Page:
Pigot & Co's. British Atlas published by J. Pigot & Co, Basing Lane, London and Fountain Street, Manchester. The atlas was sold the booksellers Simpkin and Marshall, Stationers Court, Ludgate Hill; Sherwood, Gilbert and Piper, Paternoster-Row; Effingham Wilson and John Richardson, Royal Exchange; Hatchard and Son, Piccadilly; and by all respectable booksellers in the kingdom. The price of the atlas in 1832 with coloured maps made up in boards was £2. 10s. 0d. Extra coloured and the maps mounted on cloth £4. Elegantly bound and gilt was a further 10 shillings.
The address in the atlas reads. The Proprietors of the British Atlas, in placing it before their Friends and the Public, deem it requisite, respectfully to state the basis whereon they found their hope to obtain that approbation and patronage, the which in the progress of the Work they have so sedulously sought to ensure. The Maps of this Atlas have been engraved from the very latest survey of England and Wales, and every improvement and correction that it has been possible to acquire a knowledge of subsequently, have been laid down with scrupulous fidelity. It has also been an object of consequence with the Proprietors, to introduce in the present publication, interesting originalities and peculiar properties, not hitherto embodied in other Atlases: - the convenience of the commercial traveller and tourist has been consulted with solitude, and assistance in various ways has been happily afforded to them :- in one novel mode especially, this has been successfully effected, namely by exhibiting on the Maps, the main roads diverging from one county, to the principal towns situate in other surrounding or adjoining. The several Distance Table, Routes, and Topography of the counties, will also be welcomed, not only as powerful auxiliaries to attain the object desired, but, as possessing besides, the considerable general interest and curiosity, as well as being valuable and appropriate appendages to the Work. In the execution of the general detail of the Maps, it is presumes that correctness and perspicuity are every where apparent, throughout the entire series; and, that they will be found invested with all the information furnished by larger and far more expensive county maps.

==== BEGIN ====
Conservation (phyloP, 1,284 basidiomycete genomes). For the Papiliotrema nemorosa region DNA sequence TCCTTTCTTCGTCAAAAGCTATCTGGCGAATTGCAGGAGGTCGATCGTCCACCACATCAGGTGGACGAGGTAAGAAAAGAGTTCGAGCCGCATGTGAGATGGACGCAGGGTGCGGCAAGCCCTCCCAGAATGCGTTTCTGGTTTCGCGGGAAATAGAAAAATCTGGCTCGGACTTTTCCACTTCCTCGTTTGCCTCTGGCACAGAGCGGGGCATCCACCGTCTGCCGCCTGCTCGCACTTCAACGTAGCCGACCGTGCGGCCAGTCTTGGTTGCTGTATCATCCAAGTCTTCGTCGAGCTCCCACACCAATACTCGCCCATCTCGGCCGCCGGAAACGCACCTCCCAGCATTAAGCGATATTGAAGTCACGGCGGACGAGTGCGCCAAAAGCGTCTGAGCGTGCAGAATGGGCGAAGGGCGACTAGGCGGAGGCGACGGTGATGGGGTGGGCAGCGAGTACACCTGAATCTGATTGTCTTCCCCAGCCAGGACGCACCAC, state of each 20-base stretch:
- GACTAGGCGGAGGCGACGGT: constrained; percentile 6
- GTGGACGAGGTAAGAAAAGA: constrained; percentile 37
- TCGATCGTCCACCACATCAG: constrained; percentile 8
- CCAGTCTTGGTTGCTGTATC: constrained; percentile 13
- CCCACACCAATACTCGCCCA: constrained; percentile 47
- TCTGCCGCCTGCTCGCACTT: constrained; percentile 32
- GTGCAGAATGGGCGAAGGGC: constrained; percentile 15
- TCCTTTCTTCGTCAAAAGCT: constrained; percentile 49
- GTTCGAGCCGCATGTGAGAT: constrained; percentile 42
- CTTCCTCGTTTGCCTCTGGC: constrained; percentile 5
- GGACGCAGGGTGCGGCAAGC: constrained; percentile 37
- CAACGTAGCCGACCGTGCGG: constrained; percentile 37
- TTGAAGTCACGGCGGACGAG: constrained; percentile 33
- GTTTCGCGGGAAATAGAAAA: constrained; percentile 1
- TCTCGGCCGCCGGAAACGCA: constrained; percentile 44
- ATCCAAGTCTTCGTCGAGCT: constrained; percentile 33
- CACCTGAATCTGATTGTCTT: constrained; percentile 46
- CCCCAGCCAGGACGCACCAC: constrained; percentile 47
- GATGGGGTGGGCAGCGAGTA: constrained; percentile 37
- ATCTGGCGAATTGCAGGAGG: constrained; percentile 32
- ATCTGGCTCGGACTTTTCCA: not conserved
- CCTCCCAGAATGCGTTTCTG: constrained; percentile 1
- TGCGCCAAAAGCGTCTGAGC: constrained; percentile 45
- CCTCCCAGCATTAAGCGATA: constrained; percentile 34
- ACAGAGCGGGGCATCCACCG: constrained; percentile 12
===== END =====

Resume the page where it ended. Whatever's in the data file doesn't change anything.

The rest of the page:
Messrs. Pigot & Co. having thus briefly described the principal features of their British Atlas, most respectfully solicit for it a share of the public patronage; proudly anticipating that it will be recognised as an important acquisition of the private library; valuable as a work of reference to the man of business, and as yielding interesting information to the inquisitive tourist.